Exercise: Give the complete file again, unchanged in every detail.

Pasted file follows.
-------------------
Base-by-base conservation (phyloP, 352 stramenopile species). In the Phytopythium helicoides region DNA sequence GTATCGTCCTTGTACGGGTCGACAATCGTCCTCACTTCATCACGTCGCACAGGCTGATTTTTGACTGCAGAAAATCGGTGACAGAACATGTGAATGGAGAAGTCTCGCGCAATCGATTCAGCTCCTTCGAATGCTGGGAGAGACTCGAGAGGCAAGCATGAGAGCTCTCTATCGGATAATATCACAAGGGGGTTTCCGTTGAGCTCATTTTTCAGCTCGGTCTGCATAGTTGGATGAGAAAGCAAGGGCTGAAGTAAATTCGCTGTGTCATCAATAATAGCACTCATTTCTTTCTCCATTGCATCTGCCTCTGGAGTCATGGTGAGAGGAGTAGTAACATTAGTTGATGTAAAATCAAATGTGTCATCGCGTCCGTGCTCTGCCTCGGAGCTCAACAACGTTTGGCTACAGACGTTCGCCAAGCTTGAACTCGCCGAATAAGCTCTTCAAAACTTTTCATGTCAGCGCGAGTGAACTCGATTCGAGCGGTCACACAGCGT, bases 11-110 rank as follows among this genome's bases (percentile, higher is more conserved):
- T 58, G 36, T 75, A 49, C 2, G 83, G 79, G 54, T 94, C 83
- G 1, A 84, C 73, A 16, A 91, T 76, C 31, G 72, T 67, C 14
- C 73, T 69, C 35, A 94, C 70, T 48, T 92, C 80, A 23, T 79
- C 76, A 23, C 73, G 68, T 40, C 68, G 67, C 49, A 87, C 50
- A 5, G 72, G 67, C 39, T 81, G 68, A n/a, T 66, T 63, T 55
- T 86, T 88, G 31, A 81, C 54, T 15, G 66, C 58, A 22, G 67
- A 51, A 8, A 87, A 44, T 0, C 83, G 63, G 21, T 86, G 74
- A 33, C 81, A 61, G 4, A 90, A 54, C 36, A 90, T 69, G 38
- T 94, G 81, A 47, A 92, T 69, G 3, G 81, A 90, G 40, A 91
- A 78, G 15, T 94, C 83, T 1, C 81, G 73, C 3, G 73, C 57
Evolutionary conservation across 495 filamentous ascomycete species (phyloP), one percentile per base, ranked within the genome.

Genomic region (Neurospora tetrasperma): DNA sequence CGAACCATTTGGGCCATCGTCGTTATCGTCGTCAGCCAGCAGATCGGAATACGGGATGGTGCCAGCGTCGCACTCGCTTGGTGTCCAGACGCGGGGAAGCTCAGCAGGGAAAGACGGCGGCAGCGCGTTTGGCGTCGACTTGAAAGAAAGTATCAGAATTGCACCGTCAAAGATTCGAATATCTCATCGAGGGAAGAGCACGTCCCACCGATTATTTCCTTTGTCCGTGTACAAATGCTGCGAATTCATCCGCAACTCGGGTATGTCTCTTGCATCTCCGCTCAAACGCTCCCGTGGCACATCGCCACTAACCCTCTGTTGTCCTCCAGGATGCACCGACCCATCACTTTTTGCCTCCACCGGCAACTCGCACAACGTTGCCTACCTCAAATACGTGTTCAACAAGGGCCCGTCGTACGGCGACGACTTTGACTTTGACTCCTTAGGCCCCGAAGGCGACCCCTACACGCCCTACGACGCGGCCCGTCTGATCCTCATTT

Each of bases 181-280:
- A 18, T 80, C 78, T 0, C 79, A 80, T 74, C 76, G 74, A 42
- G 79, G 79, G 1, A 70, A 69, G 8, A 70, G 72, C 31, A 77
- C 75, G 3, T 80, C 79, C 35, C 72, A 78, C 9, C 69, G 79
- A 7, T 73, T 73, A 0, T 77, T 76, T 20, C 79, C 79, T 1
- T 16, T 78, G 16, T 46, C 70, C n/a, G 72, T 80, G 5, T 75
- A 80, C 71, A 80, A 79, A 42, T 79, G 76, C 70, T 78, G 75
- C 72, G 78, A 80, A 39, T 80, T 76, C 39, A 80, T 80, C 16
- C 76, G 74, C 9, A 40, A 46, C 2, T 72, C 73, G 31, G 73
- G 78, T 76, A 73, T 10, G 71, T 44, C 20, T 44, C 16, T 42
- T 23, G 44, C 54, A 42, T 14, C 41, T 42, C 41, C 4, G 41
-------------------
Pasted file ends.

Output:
Base-by-base conservation (phyloP, 352 stramenopile species). In the Phytopythium helicoides region DNA sequence GTATCGTCCTTGTACGGGTCGACAATCGTCCTCACTTCATCACGTCGCACAGGCTGATTTTTGACTGCAGAAAATCGGTGACAGAACATGTGAATGGAGAAGTCTCGCGCAATCGATTCAGCTCCTTCGAATGCTGGGAGAGACTCGAGAGGCAAGCATGAGAGCTCTCTATCGGATAATATCACAAGGGGGTTTCCGTTGAGCTCATTTTTCAGCTCGGTCTGCATAGTTGGATGAGAAAGCAAGGGCTGAAGTAAATTCGCTGTGTCATCAATAATAGCACTCATTTCTTTCTCCATTGCATCTGCCTCTGGAGTCATGGTGAGAGGAGTAGTAACATTAGTTGATGTAAAATCAAATGTGTCATCGCGTCCGTGCTCTGCCTCGGAGCTCAACAACGTTTGGCTACAGACGTTCGCCAAGCTTGAACTCGCCGAATAAGCTCTTCAAAACTTTTCATGTCAGCGCGAGTGAACTCGATTCGAGCGGTCACACAGCGT, bases 11-110 rank as follows among this genome's bases (percentile, higher is more conserved):
- T 58, G 36, T 75, A 49, C 2, G 83, G 79, G 54, T 94, C 83
- G 1, A 84, C 73, A 16, A 91, T 76, C 31, G 72, T 67, C 14
- C 73, T 69, C 35, A 94, C 70, T 48, T 92, C 80, A 23, T 79
- C 76, A 23, C 73, G 68, T 40, C 68, G 67, C 49, A 87, C 50
- A 5, G 72, G 67, C 39, T 81, G 68, A n/a, T 66, T 63, T 55
- T 86, T 88, G 31, A 81, C 54, T 15, G 66, C 58, A 22, G 67
- A 51, A 8, A 87, A 44, T 0, C 83, G 63, G 21, T 86, G 74
- A 33, C 81, A 61, G 4, A 90, A 54, C 36, A 90, T 69, G 38
- T 94, G 81, A 47, A 92, T 69, G 3, G 81, A 90, G 40, A 91
- A 78, G 15, T 94, C 83, T 1, C 81, G 73, C 3, G 73, C 57
Evolutionary conservation across 495 filamentous ascomycete species (phyloP), one percentile per base, ranked within the genome.

Genomic region (Neurospora tetrasperma): DNA sequence CGAACCATTTGGGCCATCGTCGTTATCGTCGTCAGCCAGCAGATCGGAATACGGGATGGTGCCAGCGTCGCACTCGCTTGGTGTCCAGACGCGGGGAAGCTCAGCAGGGAAAGACGGCGGCAGCGCGTTTGGCGTCGACTTGAAAGAAAGTATCAGAATTGCACCGTCAAAGATTCGAATATCTCATCGAGGGAAGAGCACGTCCCACCGATTATTTCCTTTGTCCGTGTACAAATGCTGCGAATTCATCCGCAACTCGGGTATGTCTCTTGCATCTCCGCTCAAACGCTCCCGTGGCACATCGCCACTAACCCTCTGTTGTCCTCCAGGATGCACCGACCCATCACTTTTTGCCTCCACCGGCAACTCGCACAACGTTGCCTACCTCAAATACGTGTTCAACAAGGGCCCGTCGTACGGCGACGACTTTGACTTTGACTCCTTAGGCCCCGAAGGCGACCCCTACACGCCCTACGACGCGGCCCGTCTGATCCTCATTT

Each of bases 181-280:
- A 18, T 80, C 78, T 0, C 79, A 80, T 74, C 76, G 74, A 42
- G 79, G 79, G 1, A 70, A 69, G 8, A 70, G 72, C 31, A 77
- C 75, G 3, T 80, C 79, C 35, C 72, A 78, C 9, C 69, G 79
- A 7, T 73, T 73, A 0, T 77, T 76, T 20, C 79, C 79, T 1
- T 16, T 78, G 16, T 46, C 70, C n/a, G 72, T 80, G 5, T 75
- A 80, C 71, A 80, A 79, A 42, T 79, G 76, C 70, T 78, G 75
- C 72, G 78, A 80, A 39, T 80, T 76, C 39, A 80, T 80, C 16
- C 76, G 74, C 9, A 40, A 46, C 2, T 72, C 73, G 31, G 73
- G 78, T 76, A 73, T 10, G 71, T 44, C 20, T 44, C 16, T 42
- T 23, G 44, C 54, A 42, T 14, C 41, T 42, C 41, C 4, G 41